the Little Red Reviewer

Posts Tagged ‘action

time-salvager-book-coverTime Salvager, by Wesley Chu

published 2015

where I got it: purchased new

 

 

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I do like me some time travel books. And a time travel story where objects and people are brought into other times, and you have to go. . . . back to the future?  Great Scott, sign me up! Seriously though,  I’m a sucker for a good time travel.  That movie Looper? It made no sense and all, and I loved it.   So, it makes sense that Wesley Chu’s Time Salvager would be right up my alley.  The gist of the plot is in a few hundred years, Earth is in shambles. Chronmen go into the past to get resources, batteries, energy sources, valuable minerals, just about anything that’s worth anything.  ChronoCom uses the time travel technology to give Earth a few more years of existence. Anyone who can afford to left Earth long ago to live on a colony elsewhere.

 

Chronman James Griffin-Mars self medicates his way through too many dangerous missions. He’s left too many ghosts behind, too many people he couldn’t save, too many people he had to let die, because the history books said they died. You can’t rewrite history, you can’t change the future, everyone knows that.  When James brings a woman back into the future, he breaks every law of time travel, and he seals his own fate as a traitor to everything he thought he believed in.

 

Cinematic action sequences and high octane pacing,  this sounds pretty intense, right?

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the flux steinmetzThe Flux by Ferrett Steinmetz

published in 2015

where I got it: purchased new

 

A few days after writing an emotionally fraught and migraine fueled review, I finished Ferrett Steinmetz’s The Flux, which although isn’t a heavy book, deals with a boatload of heavy shit.  I found myself laughing and smiling at all the videogame and pop culture references as huge lumps developed in my throat from #allthefeels. I kept running across things that transcended the page right to “this is super important to me on a very personal level” territory, and that list of things kept getting heavier and longer.  And all of that was all happening at the same time!  The closer I got to the end of the book, the slower I read. Because I didn’t want it to end. If you aren’t reading Ferrett Steinmetz, you really need to start.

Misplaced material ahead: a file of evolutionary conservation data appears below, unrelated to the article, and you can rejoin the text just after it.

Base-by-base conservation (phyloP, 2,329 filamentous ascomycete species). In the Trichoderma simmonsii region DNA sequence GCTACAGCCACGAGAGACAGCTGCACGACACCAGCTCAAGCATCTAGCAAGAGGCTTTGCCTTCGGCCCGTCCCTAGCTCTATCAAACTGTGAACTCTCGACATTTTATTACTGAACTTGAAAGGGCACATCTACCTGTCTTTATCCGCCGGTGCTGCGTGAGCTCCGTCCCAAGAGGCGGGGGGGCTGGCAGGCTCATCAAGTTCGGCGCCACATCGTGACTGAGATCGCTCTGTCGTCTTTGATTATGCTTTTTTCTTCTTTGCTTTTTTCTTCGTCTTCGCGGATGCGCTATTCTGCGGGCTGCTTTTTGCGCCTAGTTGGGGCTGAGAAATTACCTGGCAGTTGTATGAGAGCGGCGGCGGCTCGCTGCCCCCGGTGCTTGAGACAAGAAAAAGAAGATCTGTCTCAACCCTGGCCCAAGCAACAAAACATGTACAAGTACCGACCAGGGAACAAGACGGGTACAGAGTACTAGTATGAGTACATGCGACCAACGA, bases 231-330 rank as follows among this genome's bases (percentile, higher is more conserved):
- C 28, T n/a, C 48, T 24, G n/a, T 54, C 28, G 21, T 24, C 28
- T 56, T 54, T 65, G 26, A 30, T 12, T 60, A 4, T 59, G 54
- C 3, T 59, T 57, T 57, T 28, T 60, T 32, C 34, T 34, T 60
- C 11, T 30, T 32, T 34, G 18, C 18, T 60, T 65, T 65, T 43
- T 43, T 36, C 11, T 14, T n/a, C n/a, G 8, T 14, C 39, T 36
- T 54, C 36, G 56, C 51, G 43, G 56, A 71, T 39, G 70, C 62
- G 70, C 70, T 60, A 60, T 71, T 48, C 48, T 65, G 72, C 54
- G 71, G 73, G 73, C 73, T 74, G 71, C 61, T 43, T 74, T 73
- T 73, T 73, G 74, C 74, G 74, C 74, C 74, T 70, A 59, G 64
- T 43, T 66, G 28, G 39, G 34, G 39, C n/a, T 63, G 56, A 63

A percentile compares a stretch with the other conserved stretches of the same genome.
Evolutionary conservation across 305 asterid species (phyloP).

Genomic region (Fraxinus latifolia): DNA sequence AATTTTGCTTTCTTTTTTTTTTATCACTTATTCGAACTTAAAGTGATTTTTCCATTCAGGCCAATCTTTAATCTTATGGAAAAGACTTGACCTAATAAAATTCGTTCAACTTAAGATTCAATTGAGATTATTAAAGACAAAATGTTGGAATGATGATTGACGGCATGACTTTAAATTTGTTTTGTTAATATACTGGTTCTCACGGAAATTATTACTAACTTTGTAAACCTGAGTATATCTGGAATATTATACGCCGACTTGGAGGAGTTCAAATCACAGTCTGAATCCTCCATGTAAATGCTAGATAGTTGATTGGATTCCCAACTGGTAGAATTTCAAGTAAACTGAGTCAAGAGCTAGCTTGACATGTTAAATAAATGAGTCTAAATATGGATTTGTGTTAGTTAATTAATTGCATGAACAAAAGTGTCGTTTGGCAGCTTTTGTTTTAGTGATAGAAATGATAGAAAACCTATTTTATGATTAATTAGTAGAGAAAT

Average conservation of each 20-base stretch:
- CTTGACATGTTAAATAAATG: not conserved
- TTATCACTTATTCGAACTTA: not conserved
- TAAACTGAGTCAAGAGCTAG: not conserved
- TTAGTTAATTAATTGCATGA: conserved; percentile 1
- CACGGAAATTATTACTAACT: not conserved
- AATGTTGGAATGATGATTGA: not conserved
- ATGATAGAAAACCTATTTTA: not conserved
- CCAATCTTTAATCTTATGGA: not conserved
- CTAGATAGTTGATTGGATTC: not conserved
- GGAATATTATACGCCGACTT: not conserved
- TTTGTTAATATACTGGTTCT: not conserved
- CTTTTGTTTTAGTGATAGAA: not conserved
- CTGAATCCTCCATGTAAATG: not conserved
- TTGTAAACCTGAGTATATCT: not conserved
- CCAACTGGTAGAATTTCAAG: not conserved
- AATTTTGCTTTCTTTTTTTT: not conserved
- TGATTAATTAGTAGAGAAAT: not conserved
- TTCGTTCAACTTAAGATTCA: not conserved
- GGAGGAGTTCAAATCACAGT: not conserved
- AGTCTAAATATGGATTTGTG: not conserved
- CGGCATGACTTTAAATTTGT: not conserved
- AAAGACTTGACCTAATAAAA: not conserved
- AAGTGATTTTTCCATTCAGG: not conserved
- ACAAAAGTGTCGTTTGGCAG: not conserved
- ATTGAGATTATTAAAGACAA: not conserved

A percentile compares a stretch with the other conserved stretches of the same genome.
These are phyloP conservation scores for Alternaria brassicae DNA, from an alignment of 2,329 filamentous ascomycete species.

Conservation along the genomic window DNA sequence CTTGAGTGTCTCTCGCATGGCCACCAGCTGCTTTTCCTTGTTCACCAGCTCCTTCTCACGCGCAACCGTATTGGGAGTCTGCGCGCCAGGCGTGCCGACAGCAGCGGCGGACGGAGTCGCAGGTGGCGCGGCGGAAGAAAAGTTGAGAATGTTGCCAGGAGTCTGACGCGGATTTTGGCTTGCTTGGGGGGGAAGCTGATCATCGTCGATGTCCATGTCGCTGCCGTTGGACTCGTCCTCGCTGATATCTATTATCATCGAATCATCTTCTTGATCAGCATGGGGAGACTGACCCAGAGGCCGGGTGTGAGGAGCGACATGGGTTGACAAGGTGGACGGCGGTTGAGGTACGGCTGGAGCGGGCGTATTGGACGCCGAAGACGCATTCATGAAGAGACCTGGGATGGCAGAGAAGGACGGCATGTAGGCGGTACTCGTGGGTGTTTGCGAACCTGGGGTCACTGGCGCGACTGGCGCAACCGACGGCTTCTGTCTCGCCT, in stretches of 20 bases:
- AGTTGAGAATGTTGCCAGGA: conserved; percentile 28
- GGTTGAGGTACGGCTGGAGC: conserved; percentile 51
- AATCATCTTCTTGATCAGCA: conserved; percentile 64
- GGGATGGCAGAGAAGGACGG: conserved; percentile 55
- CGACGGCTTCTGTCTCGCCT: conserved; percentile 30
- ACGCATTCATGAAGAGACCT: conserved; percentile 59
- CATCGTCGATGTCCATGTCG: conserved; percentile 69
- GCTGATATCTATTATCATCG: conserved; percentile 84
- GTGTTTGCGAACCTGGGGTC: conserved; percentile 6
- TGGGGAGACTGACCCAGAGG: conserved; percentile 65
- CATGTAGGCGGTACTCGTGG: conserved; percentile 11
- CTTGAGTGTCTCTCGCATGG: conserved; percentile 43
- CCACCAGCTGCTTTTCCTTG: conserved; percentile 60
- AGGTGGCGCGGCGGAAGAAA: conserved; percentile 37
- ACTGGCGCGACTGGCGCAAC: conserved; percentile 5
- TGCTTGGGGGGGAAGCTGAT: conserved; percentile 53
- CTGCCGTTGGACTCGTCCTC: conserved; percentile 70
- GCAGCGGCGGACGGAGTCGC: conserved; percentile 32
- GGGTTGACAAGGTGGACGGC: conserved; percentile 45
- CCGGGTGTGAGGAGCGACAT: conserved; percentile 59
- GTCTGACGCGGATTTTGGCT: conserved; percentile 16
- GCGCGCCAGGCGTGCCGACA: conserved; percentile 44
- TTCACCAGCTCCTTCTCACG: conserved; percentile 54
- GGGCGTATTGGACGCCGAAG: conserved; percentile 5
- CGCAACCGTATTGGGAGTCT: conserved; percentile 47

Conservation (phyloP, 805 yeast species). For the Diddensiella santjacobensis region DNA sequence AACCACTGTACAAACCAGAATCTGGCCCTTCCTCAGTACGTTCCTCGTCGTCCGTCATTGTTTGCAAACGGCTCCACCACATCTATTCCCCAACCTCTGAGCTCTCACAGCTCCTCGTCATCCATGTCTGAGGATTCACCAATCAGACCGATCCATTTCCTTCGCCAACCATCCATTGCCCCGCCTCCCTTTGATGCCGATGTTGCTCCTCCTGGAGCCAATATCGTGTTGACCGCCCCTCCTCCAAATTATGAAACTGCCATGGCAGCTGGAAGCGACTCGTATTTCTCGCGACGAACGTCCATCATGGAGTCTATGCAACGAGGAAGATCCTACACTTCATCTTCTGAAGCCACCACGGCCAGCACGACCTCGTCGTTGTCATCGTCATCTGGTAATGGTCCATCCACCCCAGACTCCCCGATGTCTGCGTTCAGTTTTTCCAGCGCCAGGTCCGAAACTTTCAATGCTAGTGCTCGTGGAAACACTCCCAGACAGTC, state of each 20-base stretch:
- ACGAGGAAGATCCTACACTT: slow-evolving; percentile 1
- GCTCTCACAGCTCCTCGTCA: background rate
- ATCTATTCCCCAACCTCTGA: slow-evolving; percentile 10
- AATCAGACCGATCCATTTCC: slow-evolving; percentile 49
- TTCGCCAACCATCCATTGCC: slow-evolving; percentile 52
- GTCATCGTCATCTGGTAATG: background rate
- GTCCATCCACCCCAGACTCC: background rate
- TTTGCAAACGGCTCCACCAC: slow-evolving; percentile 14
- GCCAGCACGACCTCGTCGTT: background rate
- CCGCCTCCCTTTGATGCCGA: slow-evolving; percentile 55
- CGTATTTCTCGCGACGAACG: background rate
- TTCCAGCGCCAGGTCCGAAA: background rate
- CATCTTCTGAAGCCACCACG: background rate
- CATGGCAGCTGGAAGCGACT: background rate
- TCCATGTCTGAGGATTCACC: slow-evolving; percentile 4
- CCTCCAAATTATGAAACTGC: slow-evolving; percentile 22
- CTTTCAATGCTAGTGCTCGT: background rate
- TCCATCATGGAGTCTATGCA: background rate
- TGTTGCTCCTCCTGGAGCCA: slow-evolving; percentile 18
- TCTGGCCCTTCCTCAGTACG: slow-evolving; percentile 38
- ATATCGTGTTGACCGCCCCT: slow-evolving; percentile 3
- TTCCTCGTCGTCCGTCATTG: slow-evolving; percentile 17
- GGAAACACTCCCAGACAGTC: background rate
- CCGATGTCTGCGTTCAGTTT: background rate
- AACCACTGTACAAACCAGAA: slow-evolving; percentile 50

You know how the middle book in a trilogy too often suffers from “middle book syndrome”, where that book is just a way to get to the 3rd book? The Flux is a middle book that reads like a first book. What I mean by that is the characters grow even more in this book than they did in the first, the stakes get higher, and the reader gets even more invested in what’s going on. Also? Steinmetz wisely includes just enough background so you can successfully enter the series here, and be hungry to go back and read Flex.

 

I really want to tell you all the everything in this book, but sorry peeps, I just don’t have the spoons to write the full on review that even comes close to doing this book justice.  Thus, the list.  The list of things in The Flux that were super important to me, the things that took this book from fun urban fantasy to self help book:

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hurrican feverHurricane Fever by Tobias S. Buckell

published July 2014

where I got it: purchased new

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Imagine the action, intrigue and espionage of your favorite James Bond thriller, now throw in fatal hurricanes and a lot of emotional investment. If that sounds good (of course it does!), you’ll get a kick out of Tobias Buckell’s newest near future eco-thriller, Hurricane Fever. This is a sequel to Buckell’s Arctic Rising, but it can easily be read as a stand alone. In the near future, much of the Arctic ice has melted, the seas have risen, low islands have been completely submerged taking people’s homes with them, and hurricane season means a deadly storm every week. Oh, and did I mention Hurricane Fever takes place entirely in the Carribean, where these deadly hurricanes tend to land?

Roo Jones is retired from the Caribbean Intelligence Agency, or at least, he’s convinced himself he’s retired.  He’s living the easy life in the Virgin Islands, raising his nephew Delroy, working on his boat, trying to forget everything he’s been through.  When an acquaintance mails Roo a USB drive filled with what looks like useless statistics, Roo knows two things: he never really retired from the CIA, and his old friend Zee is dead.